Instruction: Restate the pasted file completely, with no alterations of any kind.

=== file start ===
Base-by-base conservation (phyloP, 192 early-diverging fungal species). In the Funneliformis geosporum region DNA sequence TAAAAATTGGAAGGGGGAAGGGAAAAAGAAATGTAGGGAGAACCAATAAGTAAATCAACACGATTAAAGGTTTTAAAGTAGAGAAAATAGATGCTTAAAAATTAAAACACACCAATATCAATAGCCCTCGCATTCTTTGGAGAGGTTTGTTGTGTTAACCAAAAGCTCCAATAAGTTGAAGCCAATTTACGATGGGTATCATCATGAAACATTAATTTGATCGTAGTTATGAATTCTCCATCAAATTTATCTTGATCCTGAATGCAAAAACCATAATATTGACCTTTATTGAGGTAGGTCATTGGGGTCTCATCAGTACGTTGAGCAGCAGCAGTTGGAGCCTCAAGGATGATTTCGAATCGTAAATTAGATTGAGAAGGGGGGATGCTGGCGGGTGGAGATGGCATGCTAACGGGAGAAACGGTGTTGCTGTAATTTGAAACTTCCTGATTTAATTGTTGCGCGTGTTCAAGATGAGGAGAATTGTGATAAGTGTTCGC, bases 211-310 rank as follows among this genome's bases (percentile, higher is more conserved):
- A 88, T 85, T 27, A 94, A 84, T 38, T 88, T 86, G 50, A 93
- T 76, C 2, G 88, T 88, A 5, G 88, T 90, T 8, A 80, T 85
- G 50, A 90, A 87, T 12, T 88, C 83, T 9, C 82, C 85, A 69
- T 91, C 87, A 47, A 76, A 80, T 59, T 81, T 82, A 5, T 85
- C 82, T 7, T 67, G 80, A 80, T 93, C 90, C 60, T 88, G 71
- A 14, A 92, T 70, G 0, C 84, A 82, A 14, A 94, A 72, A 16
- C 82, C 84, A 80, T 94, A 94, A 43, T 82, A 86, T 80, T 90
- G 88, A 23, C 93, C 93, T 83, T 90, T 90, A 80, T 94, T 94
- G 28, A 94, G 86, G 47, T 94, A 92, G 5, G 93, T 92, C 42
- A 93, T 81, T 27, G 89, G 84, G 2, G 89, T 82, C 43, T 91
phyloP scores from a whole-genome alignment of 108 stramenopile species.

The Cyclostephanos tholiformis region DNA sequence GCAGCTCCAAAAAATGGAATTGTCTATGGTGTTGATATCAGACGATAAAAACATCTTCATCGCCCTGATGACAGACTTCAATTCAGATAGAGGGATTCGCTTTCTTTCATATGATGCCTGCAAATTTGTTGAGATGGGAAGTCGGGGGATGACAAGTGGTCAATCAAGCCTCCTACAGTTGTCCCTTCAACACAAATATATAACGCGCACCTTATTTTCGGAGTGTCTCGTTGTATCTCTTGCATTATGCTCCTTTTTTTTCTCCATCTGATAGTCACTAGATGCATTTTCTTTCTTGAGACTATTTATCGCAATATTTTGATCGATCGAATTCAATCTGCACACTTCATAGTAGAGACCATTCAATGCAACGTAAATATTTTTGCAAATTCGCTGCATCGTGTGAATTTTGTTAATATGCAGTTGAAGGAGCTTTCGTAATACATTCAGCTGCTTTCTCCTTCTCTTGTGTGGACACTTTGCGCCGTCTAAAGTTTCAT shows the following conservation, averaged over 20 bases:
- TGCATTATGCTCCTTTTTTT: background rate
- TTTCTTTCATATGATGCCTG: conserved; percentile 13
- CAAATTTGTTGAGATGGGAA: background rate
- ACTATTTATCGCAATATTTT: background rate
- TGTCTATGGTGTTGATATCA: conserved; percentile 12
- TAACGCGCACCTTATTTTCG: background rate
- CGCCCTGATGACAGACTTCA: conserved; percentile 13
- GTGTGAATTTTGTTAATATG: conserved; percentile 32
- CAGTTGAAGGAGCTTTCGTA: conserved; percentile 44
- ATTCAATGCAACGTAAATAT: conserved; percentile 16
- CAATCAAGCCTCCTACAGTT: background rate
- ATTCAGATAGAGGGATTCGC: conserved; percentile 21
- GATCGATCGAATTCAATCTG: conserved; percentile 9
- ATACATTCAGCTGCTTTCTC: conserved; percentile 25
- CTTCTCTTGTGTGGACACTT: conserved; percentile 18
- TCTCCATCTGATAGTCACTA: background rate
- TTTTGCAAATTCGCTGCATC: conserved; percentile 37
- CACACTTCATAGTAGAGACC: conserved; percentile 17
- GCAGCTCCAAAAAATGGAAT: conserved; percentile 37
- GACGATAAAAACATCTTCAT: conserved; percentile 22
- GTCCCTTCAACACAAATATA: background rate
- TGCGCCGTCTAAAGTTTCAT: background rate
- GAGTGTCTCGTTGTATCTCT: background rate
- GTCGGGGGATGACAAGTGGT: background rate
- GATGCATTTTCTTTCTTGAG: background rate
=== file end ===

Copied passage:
Base-by-base conservation (phyloP, 192 early-diverging fungal species). In the Funneliformis geosporum region DNA sequence TAAAAATTGGAAGGGGGAAGGGAAAAAGAAATGTAGGGAGAACCAATAAGTAAATCAACACGATTAAAGGTTTTAAAGTAGAGAAAATAGATGCTTAAAAATTAAAACACACCAATATCAATAGCCCTCGCATTCTTTGGAGAGGTTTGTTGTGTTAACCAAAAGCTCCAATAAGTTGAAGCCAATTTACGATGGGTATCATCATGAAACATTAATTTGATCGTAGTTATGAATTCTCCATCAAATTTATCTTGATCCTGAATGCAAAAACCATAATATTGACCTTTATTGAGGTAGGTCATTGGGGTCTCATCAGTACGTTGAGCAGCAGCAGTTGGAGCCTCAAGGATGATTTCGAATCGTAAATTAGATTGAGAAGGGGGGATGCTGGCGGGTGGAGATGGCATGCTAACGGGAGAAACGGTGTTGCTGTAATTTGAAACTTCCTGATTTAATTGTTGCGCGTGTTCAAGATGAGGAGAATTGTGATAAGTGTTCGC, bases 211-310 rank as follows among this genome's bases (percentile, higher is more conserved):
- A 88, T 85, T 27, A 94, A 84, T 38, T 88, T 86, G 50, A 93
- T 76, C 2, G 88, T 88, A 5, G 88, T 90, T 8, A 80, T 85
- G 50, A 90, A 87, T 12, T 88, C 83, T 9, C 82, C 85, A 69
- T 91, C 87, A 47, A 76, A 80, T 59, T 81, T 82, A 5, T 85
- C 82, T 7, T 67, G 80, A 80, T 93, C 90, C 60, T 88, G 71
- A 14, A 92, T 70, G 0, C 84, A 82, A 14, A 94, A 72, A 16
- C 82, C 84, A 80, T 94, A 94, A 43, T 82, A 86, T 80, T 90
- G 88, A 23, C 93, C 93, T 83, T 90, T 90, A 80, T 94, T 94
- G 28, A 94, G 86, G 47, T 94, A 92, G 5, G 93, T 92, C 42
- A 93, T 81, T 27, G 89, G 84, G 2, G 89, T 82, C 43, T 91
phyloP scores from a whole-genome alignment of 108 stramenopile species.

The Cyclostephanos tholiformis region DNA sequence GCAGCTCCAAAAAATGGAATTGTCTATGGTGTTGATATCAGACGATAAAAACATCTTCATCGCCCTGATGACAGACTTCAATTCAGATAGAGGGATTCGCTTTCTTTCATATGATGCCTGCAAATTTGTTGAGATGGGAAGTCGGGGGATGACAAGTGGTCAATCAAGCCTCCTACAGTTGTCCCTTCAACACAAATATATAACGCGCACCTTATTTTCGGAGTGTCTCGTTGTATCTCTTGCATTATGCTCCTTTTTTTTCTCCATCTGATAGTCACTAGATGCATTTTCTTTCTTGAGACTATTTATCGCAATATTTTGATCGATCGAATTCAATCTGCACACTTCATAGTAGAGACCATTCAATGCAACGTAAATATTTTTGCAAATTCGCTGCATCGTGTGAATTTTGTTAATATGCAGTTGAAGGAGCTTTCGTAATACATTCAGCTGCTTTCTCCTTCTCTTGTGTGGACACTTTGCGCCGTCTAAAGTTTCAT shows the following conservation, averaged over 20 bases:
- TGCATTATGCTCCTTTTTTT: background rate
- TTTCTTTCATATGATGCCTG: conserved; percentile 13
- CAAATTTGTTGAGATGGGAA: background rate
- ACTATTTATCGCAATATTTT: background rate
- TGTCTATGGTGTTGATATCA: conserved; percentile 12
- TAACGCGCACCTTATTTTCG: background rate
- CGCCCTGATGACAGACTTCA: conserved; percentile 13
- GTGTGAATTTTGTTAATATG: conserved; percentile 32
- CAGTTGAAGGAGCTTTCGTA: conserved; percentile 44
- ATTCAATGCAACGTAAATAT: conserved; percentile 16
- CAATCAAGCCTCCTACAGTT: background rate
- ATTCAGATAGAGGGATTCGC: conserved; percentile 21
- GATCGATCGAATTCAATCTG: conserved; percentile 9
- ATACATTCAGCTGCTTTCTC: conserved; percentile 25
- CTTCTCTTGTGTGGACACTT: conserved; percentile 18
- TCTCCATCTGATAGTCACTA: background rate
- TTTTGCAAATTCGCTGCATC: conserved; percentile 37
- CACACTTCATAGTAGAGACC: conserved; percentile 17
- GCAGCTCCAAAAAATGGAAT: conserved; percentile 37
- GACGATAAAAACATCTTCAT: conserved; percentile 22
- GTCCCTTCAACACAAATATA: background rate
- TGCGCCGTCTAAAGTTTCAT: background rate
- GAGTGTCTCGTTGTATCTCT: background rate
- GTCGGGGGATGACAAGTGGT: background rate
- GATGCATTTTCTTTCTTGAG: background rate